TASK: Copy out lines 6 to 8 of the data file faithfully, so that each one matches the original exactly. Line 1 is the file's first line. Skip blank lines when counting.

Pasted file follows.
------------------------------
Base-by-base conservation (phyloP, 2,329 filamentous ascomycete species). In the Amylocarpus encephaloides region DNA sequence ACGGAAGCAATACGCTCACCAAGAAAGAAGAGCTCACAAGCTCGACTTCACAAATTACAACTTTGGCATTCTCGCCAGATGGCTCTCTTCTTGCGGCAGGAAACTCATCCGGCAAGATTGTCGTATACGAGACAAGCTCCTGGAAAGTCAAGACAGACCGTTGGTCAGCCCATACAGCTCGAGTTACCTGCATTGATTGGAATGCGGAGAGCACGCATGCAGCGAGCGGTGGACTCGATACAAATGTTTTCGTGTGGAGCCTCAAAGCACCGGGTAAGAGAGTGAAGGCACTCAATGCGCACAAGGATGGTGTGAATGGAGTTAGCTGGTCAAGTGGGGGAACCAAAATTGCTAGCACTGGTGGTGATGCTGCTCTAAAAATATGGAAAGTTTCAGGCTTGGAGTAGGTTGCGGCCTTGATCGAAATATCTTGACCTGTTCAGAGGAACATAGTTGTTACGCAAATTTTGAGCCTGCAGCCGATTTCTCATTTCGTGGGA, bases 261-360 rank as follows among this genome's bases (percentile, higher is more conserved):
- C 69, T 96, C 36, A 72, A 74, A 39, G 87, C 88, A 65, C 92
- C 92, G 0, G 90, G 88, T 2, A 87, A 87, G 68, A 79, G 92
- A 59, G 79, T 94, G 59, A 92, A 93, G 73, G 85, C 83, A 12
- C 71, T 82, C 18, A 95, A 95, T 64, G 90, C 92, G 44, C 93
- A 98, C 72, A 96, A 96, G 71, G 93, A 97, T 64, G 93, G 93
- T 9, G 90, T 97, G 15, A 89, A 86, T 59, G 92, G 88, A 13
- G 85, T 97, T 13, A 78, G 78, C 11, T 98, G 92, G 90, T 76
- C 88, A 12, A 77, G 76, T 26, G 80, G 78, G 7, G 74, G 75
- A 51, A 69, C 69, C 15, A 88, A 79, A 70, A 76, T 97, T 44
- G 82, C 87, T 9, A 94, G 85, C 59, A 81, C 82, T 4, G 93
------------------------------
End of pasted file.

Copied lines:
- A 98, C 72, A 96, A 96, G 71, G 93, A 97, T 64, G 93, G 93
- T 9, G 90, T 97, G 15, A 89, A 86, T 59, G 92, G 88, A 13
- G 85, T 97, T 13, A 78, G 78, C 11, T 98, G 92, G 90, T 76